To those of you who pay close attention to rolling credits: Ichiro Suzuki is a developer at Nintendo EAD. He’s credited for exquisite games such as Mario Kart: Double Dash, Splatoon 1 and 2, as well as a few Animal Crossing titles. For 2020’s smash hit, Animal Crossing: New Horizons, he’s credited for system planning.
There’s also some press revolving around our baseball legend Ichiro Suzuki that seems to add fuel to the fire. Most notably, Hiroshi Yamauchi gifted him 5,000 Nintendo stocks despite his disinterest in baseball.
Coincidence? Unfortunately, probably so.
Ichiro Suzuki is an incredibly popular name in Japan. My favorite comment on the internet was from an 8-year-old Reddit post:
“Ichiro (usually spelled as ‘first son’ but for the baseball player spelled as ‘brightest/most cheerful’) is the 17th most common given name, and Suzuki is the 2nd most common family name in Japan. Using those ranks, in America, he’d be Ken Johnson.”
Nintendo of America sold all but 10% of their shares for the Seattle Mariners in 2016, shortly after the death of Satoru Iwata. They cleared a sale of $661 million – allegedly to help fund a venture into film-making during financial drought. Although, the Nintendo Switch was still in its NX prototype days. They probably had no idea how successful it would be!
Nintendo of America still holds their 10% stake to this day.
Throughout the entirety of Nintendo’s two-and-a-half decade dynasty with the Seattle Mariners, they managed to sustain a position in the top 5 payrolls throughout the sport.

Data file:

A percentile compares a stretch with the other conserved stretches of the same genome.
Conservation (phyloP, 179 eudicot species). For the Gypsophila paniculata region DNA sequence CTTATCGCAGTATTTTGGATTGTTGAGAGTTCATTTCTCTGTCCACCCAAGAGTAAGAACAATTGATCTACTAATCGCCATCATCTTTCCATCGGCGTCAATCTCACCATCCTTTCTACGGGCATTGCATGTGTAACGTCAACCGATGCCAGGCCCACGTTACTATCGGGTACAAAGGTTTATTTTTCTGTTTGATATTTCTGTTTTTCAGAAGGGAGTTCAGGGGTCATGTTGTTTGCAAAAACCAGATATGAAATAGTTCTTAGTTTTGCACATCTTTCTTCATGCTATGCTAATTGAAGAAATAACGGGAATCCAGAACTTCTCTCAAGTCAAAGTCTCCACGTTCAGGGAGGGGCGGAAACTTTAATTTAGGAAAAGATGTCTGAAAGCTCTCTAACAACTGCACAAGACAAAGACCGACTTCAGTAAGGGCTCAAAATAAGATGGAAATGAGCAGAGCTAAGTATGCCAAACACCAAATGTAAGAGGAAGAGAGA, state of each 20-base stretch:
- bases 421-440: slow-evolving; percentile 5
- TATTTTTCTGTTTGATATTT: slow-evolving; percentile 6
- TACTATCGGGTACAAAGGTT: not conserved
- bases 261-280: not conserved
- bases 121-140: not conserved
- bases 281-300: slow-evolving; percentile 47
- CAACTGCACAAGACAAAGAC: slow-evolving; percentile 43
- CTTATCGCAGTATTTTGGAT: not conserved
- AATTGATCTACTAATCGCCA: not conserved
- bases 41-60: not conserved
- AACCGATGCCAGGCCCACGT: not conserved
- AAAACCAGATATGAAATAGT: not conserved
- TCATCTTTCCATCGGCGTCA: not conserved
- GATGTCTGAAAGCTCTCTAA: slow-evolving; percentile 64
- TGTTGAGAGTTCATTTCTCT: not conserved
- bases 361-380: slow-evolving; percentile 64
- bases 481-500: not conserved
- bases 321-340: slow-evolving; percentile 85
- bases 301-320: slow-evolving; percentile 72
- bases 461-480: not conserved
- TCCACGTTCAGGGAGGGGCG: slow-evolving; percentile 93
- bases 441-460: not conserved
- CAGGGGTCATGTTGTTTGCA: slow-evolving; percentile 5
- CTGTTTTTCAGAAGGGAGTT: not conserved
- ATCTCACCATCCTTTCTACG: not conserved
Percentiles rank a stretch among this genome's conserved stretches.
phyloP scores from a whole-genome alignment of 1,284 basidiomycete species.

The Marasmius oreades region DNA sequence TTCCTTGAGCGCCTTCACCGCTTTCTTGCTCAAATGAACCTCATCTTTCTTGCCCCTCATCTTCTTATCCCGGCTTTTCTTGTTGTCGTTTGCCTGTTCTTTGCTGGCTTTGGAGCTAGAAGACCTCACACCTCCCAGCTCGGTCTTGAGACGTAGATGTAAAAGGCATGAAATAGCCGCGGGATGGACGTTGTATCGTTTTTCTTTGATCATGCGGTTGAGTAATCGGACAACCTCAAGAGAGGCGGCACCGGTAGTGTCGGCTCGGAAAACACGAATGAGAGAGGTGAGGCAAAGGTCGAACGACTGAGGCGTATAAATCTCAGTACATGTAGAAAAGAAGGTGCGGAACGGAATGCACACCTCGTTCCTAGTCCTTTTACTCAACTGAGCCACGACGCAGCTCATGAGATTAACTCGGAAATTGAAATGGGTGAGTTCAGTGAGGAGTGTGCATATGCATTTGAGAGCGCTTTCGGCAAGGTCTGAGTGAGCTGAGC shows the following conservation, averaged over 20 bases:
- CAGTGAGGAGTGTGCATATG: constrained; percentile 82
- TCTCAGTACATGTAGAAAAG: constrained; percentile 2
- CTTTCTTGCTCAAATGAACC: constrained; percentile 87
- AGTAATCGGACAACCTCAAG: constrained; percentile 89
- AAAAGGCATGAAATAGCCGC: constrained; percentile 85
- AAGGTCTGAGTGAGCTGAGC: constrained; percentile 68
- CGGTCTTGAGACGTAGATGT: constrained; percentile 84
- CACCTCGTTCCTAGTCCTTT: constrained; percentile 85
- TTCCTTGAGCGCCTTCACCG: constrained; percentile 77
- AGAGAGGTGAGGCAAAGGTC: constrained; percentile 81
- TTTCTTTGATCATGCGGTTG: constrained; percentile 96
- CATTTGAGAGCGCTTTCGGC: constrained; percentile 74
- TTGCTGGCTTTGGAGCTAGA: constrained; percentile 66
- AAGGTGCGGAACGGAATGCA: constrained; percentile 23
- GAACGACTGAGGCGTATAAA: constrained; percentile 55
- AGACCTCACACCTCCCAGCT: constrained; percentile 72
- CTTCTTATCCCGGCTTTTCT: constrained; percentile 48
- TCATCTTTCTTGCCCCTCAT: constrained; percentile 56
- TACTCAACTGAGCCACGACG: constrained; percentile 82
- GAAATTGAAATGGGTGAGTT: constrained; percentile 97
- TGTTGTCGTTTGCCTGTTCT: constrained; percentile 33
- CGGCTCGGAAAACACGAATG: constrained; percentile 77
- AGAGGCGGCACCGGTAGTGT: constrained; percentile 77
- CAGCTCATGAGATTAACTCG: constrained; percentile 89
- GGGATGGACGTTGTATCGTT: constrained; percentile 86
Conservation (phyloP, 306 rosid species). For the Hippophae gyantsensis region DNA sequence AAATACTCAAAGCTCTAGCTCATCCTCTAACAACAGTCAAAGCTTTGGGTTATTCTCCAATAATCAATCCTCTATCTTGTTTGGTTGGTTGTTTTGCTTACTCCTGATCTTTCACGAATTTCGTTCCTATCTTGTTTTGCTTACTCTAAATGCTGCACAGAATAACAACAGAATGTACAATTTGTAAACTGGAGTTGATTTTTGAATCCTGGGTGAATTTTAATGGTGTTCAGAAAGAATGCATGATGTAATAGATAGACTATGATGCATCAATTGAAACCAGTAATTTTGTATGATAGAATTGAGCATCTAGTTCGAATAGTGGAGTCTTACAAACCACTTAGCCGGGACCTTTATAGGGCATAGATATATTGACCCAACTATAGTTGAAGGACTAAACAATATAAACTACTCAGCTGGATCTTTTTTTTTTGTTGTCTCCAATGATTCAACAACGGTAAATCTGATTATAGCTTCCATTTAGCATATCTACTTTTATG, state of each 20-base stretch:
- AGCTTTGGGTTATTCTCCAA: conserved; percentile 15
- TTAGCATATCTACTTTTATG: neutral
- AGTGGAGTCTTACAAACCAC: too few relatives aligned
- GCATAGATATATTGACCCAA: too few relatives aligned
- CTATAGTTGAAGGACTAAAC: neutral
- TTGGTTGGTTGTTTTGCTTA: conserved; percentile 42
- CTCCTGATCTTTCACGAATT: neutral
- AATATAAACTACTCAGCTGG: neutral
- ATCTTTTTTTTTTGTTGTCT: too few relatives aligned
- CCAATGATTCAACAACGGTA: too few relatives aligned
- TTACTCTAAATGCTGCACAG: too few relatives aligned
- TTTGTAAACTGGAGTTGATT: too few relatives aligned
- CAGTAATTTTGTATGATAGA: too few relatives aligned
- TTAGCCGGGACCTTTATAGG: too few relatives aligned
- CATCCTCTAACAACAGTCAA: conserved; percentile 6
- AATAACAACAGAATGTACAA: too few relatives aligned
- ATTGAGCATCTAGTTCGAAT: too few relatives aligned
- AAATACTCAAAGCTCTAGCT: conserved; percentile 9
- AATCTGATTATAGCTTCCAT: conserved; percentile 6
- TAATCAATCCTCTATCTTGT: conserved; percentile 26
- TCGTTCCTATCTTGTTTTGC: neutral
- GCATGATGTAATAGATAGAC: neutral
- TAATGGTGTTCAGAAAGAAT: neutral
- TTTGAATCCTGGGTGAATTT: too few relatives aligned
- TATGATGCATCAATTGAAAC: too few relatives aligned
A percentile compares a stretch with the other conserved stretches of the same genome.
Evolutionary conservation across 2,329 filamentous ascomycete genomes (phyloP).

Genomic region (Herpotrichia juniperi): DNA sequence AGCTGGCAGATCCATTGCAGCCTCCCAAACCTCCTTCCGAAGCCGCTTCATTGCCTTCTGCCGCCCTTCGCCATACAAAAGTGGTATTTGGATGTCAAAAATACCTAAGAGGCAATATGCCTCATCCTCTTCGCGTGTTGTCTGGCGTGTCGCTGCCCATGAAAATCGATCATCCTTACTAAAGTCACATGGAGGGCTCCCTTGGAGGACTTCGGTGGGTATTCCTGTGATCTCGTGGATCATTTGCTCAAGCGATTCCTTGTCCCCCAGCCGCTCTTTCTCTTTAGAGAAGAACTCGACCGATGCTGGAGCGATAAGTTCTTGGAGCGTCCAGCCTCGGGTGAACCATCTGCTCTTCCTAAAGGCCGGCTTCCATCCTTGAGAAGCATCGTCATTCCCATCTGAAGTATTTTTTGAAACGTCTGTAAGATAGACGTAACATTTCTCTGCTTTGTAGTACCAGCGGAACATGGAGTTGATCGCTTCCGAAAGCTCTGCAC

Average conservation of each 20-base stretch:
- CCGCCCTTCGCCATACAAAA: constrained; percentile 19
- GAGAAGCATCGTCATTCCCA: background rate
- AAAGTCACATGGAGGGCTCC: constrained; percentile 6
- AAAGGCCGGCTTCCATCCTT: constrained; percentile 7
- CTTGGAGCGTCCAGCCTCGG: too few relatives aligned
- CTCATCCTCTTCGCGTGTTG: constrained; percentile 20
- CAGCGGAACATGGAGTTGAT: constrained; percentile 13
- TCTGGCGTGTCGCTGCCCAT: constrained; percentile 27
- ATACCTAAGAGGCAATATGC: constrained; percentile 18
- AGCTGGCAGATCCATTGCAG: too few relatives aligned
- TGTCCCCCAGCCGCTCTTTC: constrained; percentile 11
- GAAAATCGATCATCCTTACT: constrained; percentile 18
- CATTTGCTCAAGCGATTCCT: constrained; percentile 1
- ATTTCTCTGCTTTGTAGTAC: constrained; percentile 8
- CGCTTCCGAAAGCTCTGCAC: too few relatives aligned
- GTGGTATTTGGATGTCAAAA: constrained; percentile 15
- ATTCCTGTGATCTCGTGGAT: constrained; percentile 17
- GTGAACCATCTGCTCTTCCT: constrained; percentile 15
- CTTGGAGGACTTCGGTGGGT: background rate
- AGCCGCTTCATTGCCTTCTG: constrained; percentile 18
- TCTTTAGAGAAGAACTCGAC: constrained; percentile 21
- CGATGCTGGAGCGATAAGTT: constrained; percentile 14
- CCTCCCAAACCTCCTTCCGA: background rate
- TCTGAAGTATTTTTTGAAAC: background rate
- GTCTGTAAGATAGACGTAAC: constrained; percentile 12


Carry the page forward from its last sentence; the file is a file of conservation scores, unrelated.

Athletes were well-paid, the team became stable enough for fans to warrant interest in a brand new Safeco stadium. It was later renamed, but it’s still in use today. The ceiling holds up much better than the previous model.
Hiroshi Yamauchi honestly went above and beyond anyone’s expectations. Even after he retired from his job in 2002, he nurtured his baseball team with consistent funding and lent his support, despite never having stepped foot within Seattle city limits.
It’s bewildering to think back on a 1992 Seattle that needed to scramble around to meet a $100 million price tag. Today, Seattle is home to two of the richest men in the world: Bill Gates – The founder of Microsoft, and Jeff Bezos – the formidable CEO of Amazon.
Still, Yamauchi is a legend among Mariners fans. They continue to praise his act of goodwill. Sure, he had intentions to market his flashy new stadium. Wouldn’t you do the same?
The man kept his promise to help keep the Mariners in their hometown. Offers swooped in from across the country, and he responded by holding true to the community that welcomed his business with open arms.
To all you Mariners fans that tuned in, here’s to hoping those stock shares were sold to an owner that’ll take home your first World Series championship, you guys have suffered a rigid ride.